Fukuoka Sunset Fisherman by William Milberry

 

南無妙法蓮華經

南無妙法蓮華經

I’ve always been a fan of Buddhist art.  I would often go on long scooter rides through the countryside and every time I saw a temple I’d stop to explore and photograph it.

(c)2013 - William Milberry

The Temple Gate

The Temple Gate

To the southwest of the town I lived in there was a Buddhist temple that always caught my attention when I passed it.  The side of the road dropped off steeply and about 2 stories down was the temple with a cemetery next to it.  The day I took this photo I stopped by with one of my vintage cameras (I can’t recall which one, it might have been my Super Ricohflex).  While walking around the temple grounds, an old Japanese lady saw me.  I politely asked her if it was OK for me to be there and shoot photos?  Rather than asking me what country I was from as so many from my rural area impulsively did, the old lady smiled at me and started telling me about the history of the temple.

According to her the temple burnt down a long time ago and was rebuilt.  The gate was the only original part that survived.  She suggested that I take a picture of the gate, which turned out to make a nice photo:

The Temple Gate - William Milberry
The Temple Gate – William Milberry
Class is out

Class is out

One of the schools I taught at in Japan was large (~1,000 students) and old.  The decades had worn on the main classroom building quite a bit.  Students were moved to temporary buildings as the main building was scheduled to be demolished and rebuilt, adhering to new earthquake resistence standards.

The number of memories held by these walls must be uncountable … first loves, best friends, fights, successes, failures.  No matter what memories one winds up carrying away from their high school experience, it is an extremely rich time in our lives in terms of memories, experience, and development.  Japanese, who culturally have very strong group identity, seem to feel particularly strong about their schools.  I wonder how the graduates of this school feel about it’s demolition?  Is it the end of an era,or the rebirth and continuance of it?

Given the native Japanese religion of Shintoism’s views on renewal, my guess is that most would look upon it positively.  The main national Shinto shrine, located at Ise, actually has it’s main building torn down and rebuilt every 20 years.

My guess is that while the buildings wall’s seem full of memories, the actual holding place of the memories is in the existence of the school.

(Shot on film – Kodak 400tx @ HC110)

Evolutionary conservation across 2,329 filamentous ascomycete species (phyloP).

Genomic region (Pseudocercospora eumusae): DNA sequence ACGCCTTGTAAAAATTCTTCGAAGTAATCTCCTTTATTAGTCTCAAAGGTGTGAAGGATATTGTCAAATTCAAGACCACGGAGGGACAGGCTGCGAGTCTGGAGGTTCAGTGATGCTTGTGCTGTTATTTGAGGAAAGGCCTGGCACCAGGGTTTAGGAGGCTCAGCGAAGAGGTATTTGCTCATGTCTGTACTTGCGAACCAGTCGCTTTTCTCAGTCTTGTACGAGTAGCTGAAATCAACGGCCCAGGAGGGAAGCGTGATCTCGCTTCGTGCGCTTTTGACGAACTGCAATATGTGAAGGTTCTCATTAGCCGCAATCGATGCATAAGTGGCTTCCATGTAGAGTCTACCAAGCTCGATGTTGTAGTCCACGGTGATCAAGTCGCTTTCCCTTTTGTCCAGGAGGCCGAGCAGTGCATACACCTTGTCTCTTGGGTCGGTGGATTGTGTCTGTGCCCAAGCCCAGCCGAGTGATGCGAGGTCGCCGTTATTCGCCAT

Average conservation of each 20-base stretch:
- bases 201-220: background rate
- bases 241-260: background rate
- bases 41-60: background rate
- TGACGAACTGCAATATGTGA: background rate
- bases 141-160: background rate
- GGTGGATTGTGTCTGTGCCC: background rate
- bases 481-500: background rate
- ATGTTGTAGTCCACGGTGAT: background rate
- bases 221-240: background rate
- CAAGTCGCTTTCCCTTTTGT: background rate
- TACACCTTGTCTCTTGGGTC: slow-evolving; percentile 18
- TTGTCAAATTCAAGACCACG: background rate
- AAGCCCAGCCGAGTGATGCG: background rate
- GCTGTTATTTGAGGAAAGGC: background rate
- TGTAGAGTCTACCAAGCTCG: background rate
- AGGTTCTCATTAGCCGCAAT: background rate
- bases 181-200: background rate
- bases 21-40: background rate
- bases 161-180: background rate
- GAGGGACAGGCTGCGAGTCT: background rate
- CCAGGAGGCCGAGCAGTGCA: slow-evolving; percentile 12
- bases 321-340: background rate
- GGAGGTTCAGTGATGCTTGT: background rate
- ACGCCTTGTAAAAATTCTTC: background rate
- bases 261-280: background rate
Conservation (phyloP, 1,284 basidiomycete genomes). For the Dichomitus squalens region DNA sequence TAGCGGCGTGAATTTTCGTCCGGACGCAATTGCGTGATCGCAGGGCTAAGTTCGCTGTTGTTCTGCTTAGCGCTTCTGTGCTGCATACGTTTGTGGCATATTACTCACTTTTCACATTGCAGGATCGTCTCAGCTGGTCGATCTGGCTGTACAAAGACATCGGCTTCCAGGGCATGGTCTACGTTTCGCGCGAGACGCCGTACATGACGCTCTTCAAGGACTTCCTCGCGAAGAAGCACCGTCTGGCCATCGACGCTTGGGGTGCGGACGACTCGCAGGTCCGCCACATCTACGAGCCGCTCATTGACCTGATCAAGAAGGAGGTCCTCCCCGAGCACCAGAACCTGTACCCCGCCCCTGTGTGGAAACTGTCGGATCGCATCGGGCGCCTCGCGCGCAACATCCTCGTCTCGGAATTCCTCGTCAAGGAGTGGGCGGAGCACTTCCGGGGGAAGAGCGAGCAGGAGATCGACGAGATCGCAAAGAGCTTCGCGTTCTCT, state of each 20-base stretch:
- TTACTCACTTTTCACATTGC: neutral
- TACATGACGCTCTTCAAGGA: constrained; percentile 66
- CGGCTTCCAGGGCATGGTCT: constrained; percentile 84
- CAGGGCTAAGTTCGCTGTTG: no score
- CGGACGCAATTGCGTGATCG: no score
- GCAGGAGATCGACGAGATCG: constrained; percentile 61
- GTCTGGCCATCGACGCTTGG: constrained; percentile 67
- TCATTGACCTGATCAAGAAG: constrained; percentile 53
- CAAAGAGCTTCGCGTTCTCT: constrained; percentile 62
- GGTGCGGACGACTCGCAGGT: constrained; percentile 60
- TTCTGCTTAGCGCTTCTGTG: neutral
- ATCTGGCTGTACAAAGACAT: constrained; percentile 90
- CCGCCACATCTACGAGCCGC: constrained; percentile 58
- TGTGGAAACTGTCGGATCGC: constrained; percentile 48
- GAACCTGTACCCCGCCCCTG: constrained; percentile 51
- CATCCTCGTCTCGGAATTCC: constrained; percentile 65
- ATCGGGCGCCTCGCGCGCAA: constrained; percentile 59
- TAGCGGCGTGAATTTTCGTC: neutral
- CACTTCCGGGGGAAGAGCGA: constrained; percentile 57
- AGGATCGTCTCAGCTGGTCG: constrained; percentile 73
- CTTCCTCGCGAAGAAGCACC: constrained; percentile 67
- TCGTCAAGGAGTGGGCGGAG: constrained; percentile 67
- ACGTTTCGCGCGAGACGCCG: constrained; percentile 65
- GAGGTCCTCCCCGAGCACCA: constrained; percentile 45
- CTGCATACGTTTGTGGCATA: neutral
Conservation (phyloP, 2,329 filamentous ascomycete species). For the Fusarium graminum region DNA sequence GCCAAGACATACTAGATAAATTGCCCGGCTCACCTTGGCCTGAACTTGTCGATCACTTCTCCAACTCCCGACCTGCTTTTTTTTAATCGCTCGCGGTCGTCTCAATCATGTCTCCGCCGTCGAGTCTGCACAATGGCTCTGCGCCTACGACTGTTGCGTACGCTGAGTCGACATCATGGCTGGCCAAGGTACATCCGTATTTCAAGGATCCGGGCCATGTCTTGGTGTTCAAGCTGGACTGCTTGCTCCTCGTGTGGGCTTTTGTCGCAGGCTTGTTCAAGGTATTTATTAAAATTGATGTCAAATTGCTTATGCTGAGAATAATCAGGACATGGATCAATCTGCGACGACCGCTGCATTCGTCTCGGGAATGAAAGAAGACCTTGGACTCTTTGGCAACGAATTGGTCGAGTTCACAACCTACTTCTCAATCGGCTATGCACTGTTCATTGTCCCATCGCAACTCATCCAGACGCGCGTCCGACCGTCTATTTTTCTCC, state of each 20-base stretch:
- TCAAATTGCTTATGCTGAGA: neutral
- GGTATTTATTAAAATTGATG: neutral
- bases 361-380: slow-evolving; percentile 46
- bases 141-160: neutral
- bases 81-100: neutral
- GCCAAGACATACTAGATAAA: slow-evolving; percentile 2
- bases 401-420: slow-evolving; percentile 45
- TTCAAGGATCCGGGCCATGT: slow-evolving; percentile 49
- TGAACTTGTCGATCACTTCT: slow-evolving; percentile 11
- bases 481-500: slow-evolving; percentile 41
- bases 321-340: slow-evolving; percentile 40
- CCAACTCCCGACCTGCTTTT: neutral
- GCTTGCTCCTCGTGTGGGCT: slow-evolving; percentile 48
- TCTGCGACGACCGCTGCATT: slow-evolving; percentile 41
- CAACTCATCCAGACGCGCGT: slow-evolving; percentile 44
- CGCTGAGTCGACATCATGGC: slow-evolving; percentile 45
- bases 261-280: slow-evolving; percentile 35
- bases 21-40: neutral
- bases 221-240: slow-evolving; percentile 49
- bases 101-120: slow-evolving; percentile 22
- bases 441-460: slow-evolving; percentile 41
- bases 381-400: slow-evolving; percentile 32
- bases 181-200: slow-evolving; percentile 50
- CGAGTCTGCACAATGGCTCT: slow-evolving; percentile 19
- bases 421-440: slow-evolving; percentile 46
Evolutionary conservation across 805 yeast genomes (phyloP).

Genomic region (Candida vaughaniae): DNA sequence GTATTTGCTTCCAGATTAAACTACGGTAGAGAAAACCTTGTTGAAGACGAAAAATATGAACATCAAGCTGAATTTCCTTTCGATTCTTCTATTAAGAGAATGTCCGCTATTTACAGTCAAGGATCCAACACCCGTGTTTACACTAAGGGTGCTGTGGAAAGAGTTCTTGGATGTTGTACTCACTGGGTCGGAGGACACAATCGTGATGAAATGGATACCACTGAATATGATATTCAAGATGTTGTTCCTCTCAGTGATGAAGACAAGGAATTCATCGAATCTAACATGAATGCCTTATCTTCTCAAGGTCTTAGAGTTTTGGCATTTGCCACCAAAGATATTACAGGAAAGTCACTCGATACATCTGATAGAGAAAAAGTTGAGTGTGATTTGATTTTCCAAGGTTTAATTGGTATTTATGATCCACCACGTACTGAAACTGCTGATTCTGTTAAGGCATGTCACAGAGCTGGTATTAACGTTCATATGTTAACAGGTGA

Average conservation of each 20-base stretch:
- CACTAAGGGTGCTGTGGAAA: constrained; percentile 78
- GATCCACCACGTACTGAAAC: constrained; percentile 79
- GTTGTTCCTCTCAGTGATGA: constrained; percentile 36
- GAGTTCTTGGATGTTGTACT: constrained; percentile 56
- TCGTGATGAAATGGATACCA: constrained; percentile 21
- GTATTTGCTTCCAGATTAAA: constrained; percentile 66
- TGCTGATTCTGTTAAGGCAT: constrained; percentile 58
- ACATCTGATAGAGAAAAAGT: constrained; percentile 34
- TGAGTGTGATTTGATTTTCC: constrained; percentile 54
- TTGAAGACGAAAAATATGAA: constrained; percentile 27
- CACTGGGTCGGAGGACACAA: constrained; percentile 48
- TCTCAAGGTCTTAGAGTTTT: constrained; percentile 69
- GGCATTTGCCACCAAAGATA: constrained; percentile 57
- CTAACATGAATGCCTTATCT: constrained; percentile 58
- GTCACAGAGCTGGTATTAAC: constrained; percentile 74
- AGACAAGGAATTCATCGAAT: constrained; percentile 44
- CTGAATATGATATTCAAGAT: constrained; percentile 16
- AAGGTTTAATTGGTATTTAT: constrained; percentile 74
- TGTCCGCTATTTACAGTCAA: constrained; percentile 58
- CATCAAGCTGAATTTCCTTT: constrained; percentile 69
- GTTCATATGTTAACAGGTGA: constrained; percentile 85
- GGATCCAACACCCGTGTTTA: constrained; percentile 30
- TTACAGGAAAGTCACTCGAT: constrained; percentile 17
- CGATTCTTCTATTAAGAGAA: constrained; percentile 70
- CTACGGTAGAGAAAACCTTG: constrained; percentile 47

Engrish

Engrish

You might come across humorous photos of “Engrish” (misspelled or misused English in Asia), on-line.  But unless you’ve been there (Japan in particular), you might not know how truly abundant it is.  Everywhere you turn you find English on signs.  It’s not so much because people understand English, but because it’s trendy to use.

When used in this fashion, it seems that limited effort is put into forming good English (which is surprising because the Japanese are very meticulous and capable people who study English as a regular subject in Jr. and Sr. high school.)

Japanese cemetery – Infrared composite

Japanese cemetery – Infrared composite

In my last post I commented on how the Japanese follow both Shinto and Buddhist traditions at the same time.  One place where you see Buddhist beliefs is in funeral and death related rituals.  The Japanese cremate their dead and places the ashes into family tombstones.  I’ve been told that in Buddhist beliefs cremation is a way to free a person’s soul or karma.

This is a photo of a Japanese cemetery.  The color is not a digital effect, but rather the result of a technique that combines infrared and color light to make the photo.  Plants strongly reflect infrared causing them to stand out dramatically in infrared photos.  A normal color photo is made by combining red, green, and blue light.  What I’ve done here is combine infrared, green, and blue.

Religion in Japan

Religion in Japan

I lived in Japan for a long time and religion there is somewhat different from the typical western idea of religion.  In Japan the simple, native, nature based, Shinto religion co-exists with Buddhism.  On some special holidays and festivals (Setsubun, 7-5-3 Festival, and New Years for instance), the Japanese go to Shinto shrines and pray or partake in Shinto rituals, and for other events.  On other special times, such as the Obon Festival and funerals, the same people go to their Buddhist temples to partake in Buddhist traditions.  The two religions co-exist and are not mutually exclusive.  If I had to describe how this works I would say that Shinto takes care of people’s daily spiritual needs and focuses on this world, while Buddhism takes care of their soul’s spiritual needs and gives them a larger philosophy about things such as the afterlife.  This dual belief system doesn’t conflict, but rather compliments very nicely.   It some ways it seems as if it can address more topics than some mono-theistic religion such as Christianity, which often have difficulty in saying clear things about this world, often requiring the practitioner to simply rely on faith and focus on the next world or afterlife.  This of course is only my perspective.

There are Shinto shrines EVERYWHERE and people visit them often to pray.  But if you ask Japanese people, they will tend to say that they are not religious.  Shinto and Buddhism seem to me to be very personal religions where practitioners often visit temples or shrines on their own time to pray individually and as needed as opposed to many Western religions which focus more on services that groups attend at set times.  I often found this a little perplexing as the Japanese are an extremely group oriented culture while western (Christian) cultures tend to me more individual.

This is but one of many Shinto shrines in the small town where I lived.  This was on the outer edge of town, along a river, a very pleasant 25 minute bicycle ride from my apartment.  Typically on the path or road leading to the shrine you’ll find a big cement arch called a “torii.”  The shine will have a rattle or a bell that you ring by shaking the rope hanging from it to get the attention of the deity you are praying to, then you pray while standing at the steps at the front of the shrine.  Often a holy object is protected inside in an alter in the back.  A common holy object is a mirror which I believe symbolizes the deity enshrined.